Once the show was over, I thanked Adrian for the opportunity. While it was fun, in the moment, I perceived it as a one off. While I may have come back to China, I still wasn’t thrilled with it. I was still thinking about leaving for good after the holidays and thought someday I would look back and think “Remember being a wrestling announcer, that was fun.” Fortunately, when the school year started, I got put with the 8th grade class. I was still teaching English instead of History, which is my background, but now I was working with a group who were probably the best kids in the school. They were fun to teach and a lot of them spoke English well. By this point I also made more friends, including a group who held weekly trivia at Sky Bar, one of the main gathering spots for Harbin foreigners. Here I met people from Canada, Latin America, Kosovo, Africa, Australia, and Russia. One of my new friends was Ken, a fellow writer from Las Vegas Nevada who helped me edit this book. As I started feeling better about the overall situation, I decided to stick around.

Wrestling announcing was fun, but Adrian was focused on building the Chinese audience, and really needed a Chinese announcer. He eventually found one named Jianing who does a great job at the shows. Fortunately for me, Adrian kept me around as an interviewer, where I mainly worked with the foreign wrestlers. The champion at the time was Big Sam, a British fellow, and there were a handful of Americans and people of other nationalities that participated in the shows. I was happy to help out in other ways too like setting up the ring and later being the bellman. Interviewing was cool, and of course the heels (bad guys) would insult me, and I even took a few bumps as wrestlers like Big Sam would push me down on the mat. It was all in good kayfabe fun.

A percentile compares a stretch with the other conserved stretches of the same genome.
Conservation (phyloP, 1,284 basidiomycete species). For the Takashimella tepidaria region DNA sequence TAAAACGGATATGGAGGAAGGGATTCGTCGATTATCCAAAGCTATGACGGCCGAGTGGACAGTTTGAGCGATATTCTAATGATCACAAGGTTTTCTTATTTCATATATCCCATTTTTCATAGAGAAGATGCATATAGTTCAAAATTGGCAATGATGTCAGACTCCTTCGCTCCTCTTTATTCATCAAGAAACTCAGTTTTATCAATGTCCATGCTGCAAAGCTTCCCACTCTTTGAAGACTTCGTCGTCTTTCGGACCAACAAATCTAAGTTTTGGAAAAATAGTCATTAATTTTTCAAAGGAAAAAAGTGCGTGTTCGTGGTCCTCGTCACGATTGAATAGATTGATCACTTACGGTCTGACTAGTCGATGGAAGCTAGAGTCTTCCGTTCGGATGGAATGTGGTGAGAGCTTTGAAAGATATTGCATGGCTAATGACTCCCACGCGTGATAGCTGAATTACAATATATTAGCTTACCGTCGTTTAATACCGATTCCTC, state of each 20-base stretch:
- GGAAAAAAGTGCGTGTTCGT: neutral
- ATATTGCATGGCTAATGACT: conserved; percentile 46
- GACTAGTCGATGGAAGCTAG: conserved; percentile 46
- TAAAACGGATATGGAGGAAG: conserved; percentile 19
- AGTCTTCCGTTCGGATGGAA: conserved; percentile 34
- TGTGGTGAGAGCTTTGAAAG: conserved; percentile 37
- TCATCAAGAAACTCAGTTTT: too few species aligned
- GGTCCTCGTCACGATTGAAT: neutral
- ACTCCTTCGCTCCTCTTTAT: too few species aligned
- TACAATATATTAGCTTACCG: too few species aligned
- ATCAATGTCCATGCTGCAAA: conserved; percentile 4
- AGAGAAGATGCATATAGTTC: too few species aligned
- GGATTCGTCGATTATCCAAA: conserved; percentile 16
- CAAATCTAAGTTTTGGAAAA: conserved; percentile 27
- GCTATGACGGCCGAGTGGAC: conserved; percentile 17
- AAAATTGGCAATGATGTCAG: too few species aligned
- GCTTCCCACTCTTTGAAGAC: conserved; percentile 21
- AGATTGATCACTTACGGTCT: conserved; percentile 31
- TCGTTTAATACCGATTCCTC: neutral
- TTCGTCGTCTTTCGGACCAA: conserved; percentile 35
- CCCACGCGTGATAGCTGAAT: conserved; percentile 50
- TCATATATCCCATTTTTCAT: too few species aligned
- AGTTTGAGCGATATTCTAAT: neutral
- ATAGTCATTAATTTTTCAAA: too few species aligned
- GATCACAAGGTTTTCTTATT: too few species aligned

Years prior, the WWE Network broadcast a cruiser-weight tournament featuring wrestlers from all over the world. They did short features on many of them, including Ho Ho Lun, who founded the wrestling scene in Hong Kong. In the spring of 2019 Ho Ho wrestled at an MKW event. I remembered watching him on the Network thinking it would be cool to meet him, but I never thought I actually would.